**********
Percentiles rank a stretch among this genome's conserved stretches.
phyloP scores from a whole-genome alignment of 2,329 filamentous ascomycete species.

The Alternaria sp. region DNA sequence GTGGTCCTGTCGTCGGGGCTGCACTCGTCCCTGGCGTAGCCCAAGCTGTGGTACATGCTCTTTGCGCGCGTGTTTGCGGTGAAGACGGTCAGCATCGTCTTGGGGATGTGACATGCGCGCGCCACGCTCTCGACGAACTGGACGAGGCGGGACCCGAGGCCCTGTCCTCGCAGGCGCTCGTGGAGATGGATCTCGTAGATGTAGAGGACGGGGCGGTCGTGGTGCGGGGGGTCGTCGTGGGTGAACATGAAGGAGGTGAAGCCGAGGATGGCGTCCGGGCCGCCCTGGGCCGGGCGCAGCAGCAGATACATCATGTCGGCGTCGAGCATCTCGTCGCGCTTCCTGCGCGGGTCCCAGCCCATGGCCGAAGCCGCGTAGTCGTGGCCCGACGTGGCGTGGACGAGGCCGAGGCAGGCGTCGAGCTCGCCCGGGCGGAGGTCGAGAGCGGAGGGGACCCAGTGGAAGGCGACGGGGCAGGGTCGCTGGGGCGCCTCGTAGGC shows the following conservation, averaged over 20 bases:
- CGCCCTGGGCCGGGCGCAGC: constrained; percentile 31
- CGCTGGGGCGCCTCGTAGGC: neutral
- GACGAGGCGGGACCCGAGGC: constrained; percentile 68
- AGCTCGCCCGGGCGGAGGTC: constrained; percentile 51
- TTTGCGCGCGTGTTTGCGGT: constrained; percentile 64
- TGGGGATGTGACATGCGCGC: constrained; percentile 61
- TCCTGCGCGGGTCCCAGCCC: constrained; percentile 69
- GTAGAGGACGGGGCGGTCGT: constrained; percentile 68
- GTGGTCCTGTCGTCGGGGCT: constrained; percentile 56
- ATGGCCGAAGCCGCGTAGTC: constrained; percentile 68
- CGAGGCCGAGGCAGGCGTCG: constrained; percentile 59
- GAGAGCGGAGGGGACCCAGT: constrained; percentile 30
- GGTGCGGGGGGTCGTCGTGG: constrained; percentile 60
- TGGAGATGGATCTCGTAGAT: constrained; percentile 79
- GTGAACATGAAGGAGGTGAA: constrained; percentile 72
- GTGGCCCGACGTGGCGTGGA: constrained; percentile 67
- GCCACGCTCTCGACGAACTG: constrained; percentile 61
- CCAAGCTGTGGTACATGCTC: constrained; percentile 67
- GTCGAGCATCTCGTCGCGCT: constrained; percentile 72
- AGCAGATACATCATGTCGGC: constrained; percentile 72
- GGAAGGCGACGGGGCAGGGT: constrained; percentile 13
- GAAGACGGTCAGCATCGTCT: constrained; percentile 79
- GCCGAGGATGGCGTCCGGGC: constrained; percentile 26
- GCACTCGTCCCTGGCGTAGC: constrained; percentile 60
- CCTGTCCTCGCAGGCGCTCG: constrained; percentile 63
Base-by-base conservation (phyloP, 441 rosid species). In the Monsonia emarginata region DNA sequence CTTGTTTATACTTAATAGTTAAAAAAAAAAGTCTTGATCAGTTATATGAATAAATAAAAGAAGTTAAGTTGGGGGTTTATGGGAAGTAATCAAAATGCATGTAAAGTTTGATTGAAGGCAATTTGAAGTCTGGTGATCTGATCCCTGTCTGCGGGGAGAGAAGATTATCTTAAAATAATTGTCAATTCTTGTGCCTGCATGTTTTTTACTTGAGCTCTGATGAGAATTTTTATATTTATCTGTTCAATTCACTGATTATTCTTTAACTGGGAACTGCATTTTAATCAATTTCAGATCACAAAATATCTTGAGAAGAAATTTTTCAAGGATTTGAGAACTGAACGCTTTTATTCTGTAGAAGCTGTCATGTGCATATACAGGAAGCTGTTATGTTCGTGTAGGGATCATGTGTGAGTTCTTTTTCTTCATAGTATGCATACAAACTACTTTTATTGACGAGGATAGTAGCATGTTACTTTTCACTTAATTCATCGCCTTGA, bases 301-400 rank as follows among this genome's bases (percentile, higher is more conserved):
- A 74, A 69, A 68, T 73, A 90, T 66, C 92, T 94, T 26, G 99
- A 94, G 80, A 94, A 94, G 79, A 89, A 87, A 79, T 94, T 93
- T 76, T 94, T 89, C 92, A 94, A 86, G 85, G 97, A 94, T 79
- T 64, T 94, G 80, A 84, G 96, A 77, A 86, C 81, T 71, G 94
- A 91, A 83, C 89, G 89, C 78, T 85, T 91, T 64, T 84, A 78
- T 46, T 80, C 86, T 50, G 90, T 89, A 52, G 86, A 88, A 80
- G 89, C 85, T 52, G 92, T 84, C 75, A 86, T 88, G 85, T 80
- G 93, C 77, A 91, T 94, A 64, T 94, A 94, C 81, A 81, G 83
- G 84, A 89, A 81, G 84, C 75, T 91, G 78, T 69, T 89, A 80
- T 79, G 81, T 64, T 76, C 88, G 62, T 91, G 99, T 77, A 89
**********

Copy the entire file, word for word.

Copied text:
Percentiles rank a stretch among this genome's conserved stretches.
phyloP scores from a whole-genome alignment of 2,329 filamentous ascomycete species.

The Alternaria sp. region DNA sequence GTGGTCCTGTCGTCGGGGCTGCACTCGTCCCTGGCGTAGCCCAAGCTGTGGTACATGCTCTTTGCGCGCGTGTTTGCGGTGAAGACGGTCAGCATCGTCTTGGGGATGTGACATGCGCGCGCCACGCTCTCGACGAACTGGACGAGGCGGGACCCGAGGCCCTGTCCTCGCAGGCGCTCGTGGAGATGGATCTCGTAGATGTAGAGGACGGGGCGGTCGTGGTGCGGGGGGTCGTCGTGGGTGAACATGAAGGAGGTGAAGCCGAGGATGGCGTCCGGGCCGCCCTGGGCCGGGCGCAGCAGCAGATACATCATGTCGGCGTCGAGCATCTCGTCGCGCTTCCTGCGCGGGTCCCAGCCCATGGCCGAAGCCGCGTAGTCGTGGCCCGACGTGGCGTGGACGAGGCCGAGGCAGGCGTCGAGCTCGCCCGGGCGGAGGTCGAGAGCGGAGGGGACCCAGTGGAAGGCGACGGGGCAGGGTCGCTGGGGCGCCTCGTAGGC shows the following conservation, averaged over 20 bases:
- CGCCCTGGGCCGGGCGCAGC: constrained; percentile 31
- CGCTGGGGCGCCTCGTAGGC: neutral
- GACGAGGCGGGACCCGAGGC: constrained; percentile 68
- AGCTCGCCCGGGCGGAGGTC: constrained; percentile 51
- TTTGCGCGCGTGTTTGCGGT: constrained; percentile 64
- TGGGGATGTGACATGCGCGC: constrained; percentile 61
- TCCTGCGCGGGTCCCAGCCC: constrained; percentile 69
- GTAGAGGACGGGGCGGTCGT: constrained; percentile 68
- GTGGTCCTGTCGTCGGGGCT: constrained; percentile 56
- ATGGCCGAAGCCGCGTAGTC: constrained; percentile 68
- CGAGGCCGAGGCAGGCGTCG: constrained; percentile 59
- GAGAGCGGAGGGGACCCAGT: constrained; percentile 30
- GGTGCGGGGGGTCGTCGTGG: constrained; percentile 60
- TGGAGATGGATCTCGTAGAT: constrained; percentile 79
- GTGAACATGAAGGAGGTGAA: constrained; percentile 72
- GTGGCCCGACGTGGCGTGGA: constrained; percentile 67
- GCCACGCTCTCGACGAACTG: constrained; percentile 61
- CCAAGCTGTGGTACATGCTC: constrained; percentile 67
- GTCGAGCATCTCGTCGCGCT: constrained; percentile 72
- AGCAGATACATCATGTCGGC: constrained; percentile 72
- GGAAGGCGACGGGGCAGGGT: constrained; percentile 13
- GAAGACGGTCAGCATCGTCT: constrained; percentile 79
- GCCGAGGATGGCGTCCGGGC: constrained; percentile 26
- GCACTCGTCCCTGGCGTAGC: constrained; percentile 60
- CCTGTCCTCGCAGGCGCTCG: constrained; percentile 63
Base-by-base conservation (phyloP, 441 rosid species). In the Monsonia emarginata region DNA sequence CTTGTTTATACTTAATAGTTAAAAAAAAAAGTCTTGATCAGTTATATGAATAAATAAAAGAAGTTAAGTTGGGGGTTTATGGGAAGTAATCAAAATGCATGTAAAGTTTGATTGAAGGCAATTTGAAGTCTGGTGATCTGATCCCTGTCTGCGGGGAGAGAAGATTATCTTAAAATAATTGTCAATTCTTGTGCCTGCATGTTTTTTACTTGAGCTCTGATGAGAATTTTTATATTTATCTGTTCAATTCACTGATTATTCTTTAACTGGGAACTGCATTTTAATCAATTTCAGATCACAAAATATCTTGAGAAGAAATTTTTCAAGGATTTGAGAACTGAACGCTTTTATTCTGTAGAAGCTGTCATGTGCATATACAGGAAGCTGTTATGTTCGTGTAGGGATCATGTGTGAGTTCTTTTTCTTCATAGTATGCATACAAACTACTTTTATTGACGAGGATAGTAGCATGTTACTTTTCACTTAATTCATCGCCTTGA, bases 301-400 rank as follows among this genome's bases (percentile, higher is more conserved):
- A 74, A 69, A 68, T 73, A 90, T 66, C 92, T 94, T 26, G 99
- A 94, G 80, A 94, A 94, G 79, A 89, A 87, A 79, T 94, T 93
- T 76, T 94, T 89, C 92, A 94, A 86, G 85, G 97, A 94, T 79
- T 64, T 94, G 80, A 84, G 96, A 77, A 86, C 81, T 71, G 94
- A 91, A 83, C 89, G 89, C 78, T 85, T 91, T 64, T 84, A 78
- T 46, T 80, C 86, T 50, G 90, T 89, A 52, G 86, A 88, A 80
- G 89, C 85, T 52, G 92, T 84, C 75, A 86, T 88, G 85, T 80
- G 93, C 77, A 91, T 94, A 64, T 94, A 94, C 81, A 81, G 83
- G 84, A 89, A 81, G 84, C 75, T 91, G 78, T 69, T 89, A 80
- T 79, G 81, T 64, T 76, C 88, G 62, T 91, G 99, T 77, A 89